My brother, who is still in high school, recently came back from a college tour at George Mason University. As he recounted his trip, one thing really stood out to me. He said that a couple of GMU students were doing an awareness event for homelessness in the area, and, in partnership with an organization to advocate for affordable housing, set up camping tents all over their quad. They lived this way, with little to no provisions, for about a week. Surely, one can argue that a week is not the same as a lifetime of homelessness and find problems with the ethics of that issue, but this article strives to address a different point. What really surprised me about this story was the level of activism that these students demonstrated in order to raise awareness and start a conversation.
A few weeks before I heard this story, I was messaging one of my friends who goes to the University of Pittsburgh. Within the past year she has become a leading student activist for increasing labor wages at Pitt, and her movement is now spreading to the rest of the city. She often sends me pictures of streets chock-full of students peacefully standing in front of their school buildings, with signs advocating for higher wages for all the employees at the university, and especially for racial and gender minorities. They usually bring fold-up tables and megaphones to create a platform on which speakers can vocalize their concerns.
I rarely see action on these levels at the College of William and Mary, and I often wonder why.
The reason these stories are important is because I rarely see action on these levels at the College of William and Mary, and I often wonder why. In a way, activism can be a form of tough love; you will always be most critical, in the analytical sense, of those you love the most. In 1942, black American advocates of the “Double Victory Campaign” exhibited this form of affection, defending America abroad by joining the army, but also defending their basic rights at home via activism. I personally believe that a community in which public criticism is rarely heard and peaceful activism is rarely seen is generally not a good thing. If we truly love our school, we would feel free to criticize it and find ways in which it can be improved.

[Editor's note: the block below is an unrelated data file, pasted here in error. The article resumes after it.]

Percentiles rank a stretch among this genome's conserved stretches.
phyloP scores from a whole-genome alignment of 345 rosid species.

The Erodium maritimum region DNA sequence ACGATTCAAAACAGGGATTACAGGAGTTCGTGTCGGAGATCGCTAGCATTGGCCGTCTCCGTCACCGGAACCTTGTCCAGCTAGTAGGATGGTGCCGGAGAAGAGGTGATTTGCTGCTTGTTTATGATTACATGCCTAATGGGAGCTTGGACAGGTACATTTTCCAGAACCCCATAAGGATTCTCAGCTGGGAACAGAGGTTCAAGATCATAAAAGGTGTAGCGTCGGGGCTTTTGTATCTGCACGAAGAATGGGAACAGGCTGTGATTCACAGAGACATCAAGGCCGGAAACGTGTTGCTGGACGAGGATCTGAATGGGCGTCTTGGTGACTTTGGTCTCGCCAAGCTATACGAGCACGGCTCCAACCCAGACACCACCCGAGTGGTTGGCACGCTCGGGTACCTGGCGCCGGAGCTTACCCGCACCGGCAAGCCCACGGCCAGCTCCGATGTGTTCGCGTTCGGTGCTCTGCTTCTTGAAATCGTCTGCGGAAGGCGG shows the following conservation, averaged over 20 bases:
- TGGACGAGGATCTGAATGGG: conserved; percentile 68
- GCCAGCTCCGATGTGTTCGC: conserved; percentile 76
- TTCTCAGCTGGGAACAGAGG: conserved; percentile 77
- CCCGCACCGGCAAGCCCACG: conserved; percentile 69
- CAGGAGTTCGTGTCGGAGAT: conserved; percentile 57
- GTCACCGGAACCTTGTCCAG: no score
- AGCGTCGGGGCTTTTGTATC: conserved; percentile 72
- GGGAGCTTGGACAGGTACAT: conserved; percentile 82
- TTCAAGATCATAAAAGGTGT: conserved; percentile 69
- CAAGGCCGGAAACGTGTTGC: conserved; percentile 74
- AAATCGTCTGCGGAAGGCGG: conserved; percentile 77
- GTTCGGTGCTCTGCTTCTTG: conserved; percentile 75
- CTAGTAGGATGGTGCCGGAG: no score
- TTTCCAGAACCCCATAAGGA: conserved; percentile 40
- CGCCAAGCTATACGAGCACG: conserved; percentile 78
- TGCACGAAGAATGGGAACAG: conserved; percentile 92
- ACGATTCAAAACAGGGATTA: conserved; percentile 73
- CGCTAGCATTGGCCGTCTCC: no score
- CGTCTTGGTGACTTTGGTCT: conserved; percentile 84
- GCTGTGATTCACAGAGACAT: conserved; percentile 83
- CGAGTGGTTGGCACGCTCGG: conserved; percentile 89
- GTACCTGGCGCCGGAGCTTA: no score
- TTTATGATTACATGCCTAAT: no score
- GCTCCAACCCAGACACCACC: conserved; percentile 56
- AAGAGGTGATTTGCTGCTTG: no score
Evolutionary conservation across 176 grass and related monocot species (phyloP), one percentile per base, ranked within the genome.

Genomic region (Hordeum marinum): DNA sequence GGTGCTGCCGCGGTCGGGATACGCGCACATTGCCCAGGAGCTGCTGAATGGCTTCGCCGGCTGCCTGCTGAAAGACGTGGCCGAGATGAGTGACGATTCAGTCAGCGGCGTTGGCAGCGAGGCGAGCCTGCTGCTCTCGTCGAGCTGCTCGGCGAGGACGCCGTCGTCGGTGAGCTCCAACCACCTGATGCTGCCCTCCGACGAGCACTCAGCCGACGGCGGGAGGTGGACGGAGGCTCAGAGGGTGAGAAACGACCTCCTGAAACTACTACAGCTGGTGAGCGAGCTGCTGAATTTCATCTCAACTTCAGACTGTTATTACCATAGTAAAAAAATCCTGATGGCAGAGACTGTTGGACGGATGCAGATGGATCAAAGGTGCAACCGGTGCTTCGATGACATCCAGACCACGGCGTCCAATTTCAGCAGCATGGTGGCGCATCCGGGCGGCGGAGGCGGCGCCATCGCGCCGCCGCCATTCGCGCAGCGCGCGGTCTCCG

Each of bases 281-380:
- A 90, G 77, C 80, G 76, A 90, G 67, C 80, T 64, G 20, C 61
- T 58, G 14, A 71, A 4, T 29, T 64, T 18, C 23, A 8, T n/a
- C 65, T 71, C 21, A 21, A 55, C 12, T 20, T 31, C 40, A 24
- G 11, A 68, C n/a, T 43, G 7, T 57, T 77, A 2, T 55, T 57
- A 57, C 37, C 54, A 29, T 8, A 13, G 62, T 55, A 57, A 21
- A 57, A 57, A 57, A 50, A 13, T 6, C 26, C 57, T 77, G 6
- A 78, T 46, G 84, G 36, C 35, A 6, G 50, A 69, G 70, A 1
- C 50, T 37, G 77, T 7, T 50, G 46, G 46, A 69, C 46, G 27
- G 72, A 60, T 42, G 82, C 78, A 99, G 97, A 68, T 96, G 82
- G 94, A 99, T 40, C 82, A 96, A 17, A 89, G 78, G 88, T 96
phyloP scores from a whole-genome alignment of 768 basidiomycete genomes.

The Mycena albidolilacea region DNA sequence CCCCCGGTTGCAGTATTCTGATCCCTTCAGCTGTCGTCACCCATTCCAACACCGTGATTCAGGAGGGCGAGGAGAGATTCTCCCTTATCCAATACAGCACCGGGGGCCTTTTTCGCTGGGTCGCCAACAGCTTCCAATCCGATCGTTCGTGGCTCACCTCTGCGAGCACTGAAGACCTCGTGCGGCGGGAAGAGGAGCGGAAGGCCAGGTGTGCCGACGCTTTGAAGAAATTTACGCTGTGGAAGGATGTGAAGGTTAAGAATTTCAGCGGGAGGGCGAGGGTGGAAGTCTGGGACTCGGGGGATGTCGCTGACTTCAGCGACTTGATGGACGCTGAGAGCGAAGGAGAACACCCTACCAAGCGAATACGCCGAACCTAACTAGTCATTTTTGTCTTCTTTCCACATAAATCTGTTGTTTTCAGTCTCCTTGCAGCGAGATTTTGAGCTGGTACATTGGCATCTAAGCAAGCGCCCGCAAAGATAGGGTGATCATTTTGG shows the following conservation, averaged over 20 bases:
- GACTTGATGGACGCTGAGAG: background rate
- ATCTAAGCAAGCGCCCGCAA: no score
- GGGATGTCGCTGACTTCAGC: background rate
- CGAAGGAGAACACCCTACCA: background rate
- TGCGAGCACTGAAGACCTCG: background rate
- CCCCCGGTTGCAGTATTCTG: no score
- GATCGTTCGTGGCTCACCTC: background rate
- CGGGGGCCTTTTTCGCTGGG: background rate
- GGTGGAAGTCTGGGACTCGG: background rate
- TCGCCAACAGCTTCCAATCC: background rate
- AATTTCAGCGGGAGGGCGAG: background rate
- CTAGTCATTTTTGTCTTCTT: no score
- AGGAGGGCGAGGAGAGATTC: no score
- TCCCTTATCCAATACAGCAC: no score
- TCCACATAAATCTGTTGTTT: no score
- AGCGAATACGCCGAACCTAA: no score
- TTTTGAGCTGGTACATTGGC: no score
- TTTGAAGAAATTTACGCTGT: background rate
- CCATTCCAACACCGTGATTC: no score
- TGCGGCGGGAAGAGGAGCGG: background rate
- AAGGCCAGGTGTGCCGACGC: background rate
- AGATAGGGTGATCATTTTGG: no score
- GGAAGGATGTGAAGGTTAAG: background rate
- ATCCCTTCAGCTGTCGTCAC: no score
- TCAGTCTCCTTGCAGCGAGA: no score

Certainly, no matter where you go, there is always something to complain about. I often see it in different forms: posted on the comments of the Overheard Facebook page, expressed on my way to class or affixed to water bottles and the backs of laptops. Complaints are everywhere and they are healthy for the community. My concern is that there are many complaints on our campus and hardly any public action being taken to address them.
Complaints in our community are testimony that our First Amendment rights are being exercised, that we have a venue for expression, and that we have an environment in which students can safely communicate their concerns without fearing systematic consequences.
I must truly commend the person or group that put up the sticky notes on the campus Thomas Jefferson statue because it led to a conversation, which ultimately leads to progress. The Civil Rights Movement of the 1960s wouldn’t have existed in our history had it not been for the brave people who spoke up against Jim Crow laws and discrimination and took action to push for racial equality. Although there is still a lot of work to be done as a society in terms of equity, at least the conversation was started and sustained thanks to the heroes of black American history.
Complaints in our community are testimony that our First Amendment rights are being exercised, that we have a venue for expression, and that we have an environment in which students can safely communicate their concerns without fearing institutional consequences. I have lived in places around the world where even a whisper of complaint can land a person in jail, lead to fines or even to death. I urge students on our campus to take bolder steps towards public action. Not only is it healthy to vent, it is also good for the community, as long as it is determined to reach a set of goals or start a dialogue.
So kick some dirt, stomp your feet, get creative (I heard somewhere that students at the College have particularly high levels of creativity) and enjoy college for its freedom, because rest assured that in the workplace there will be fewer channels of expression without consequences.
Email Francesca Maestas at firstname.lastname@example.org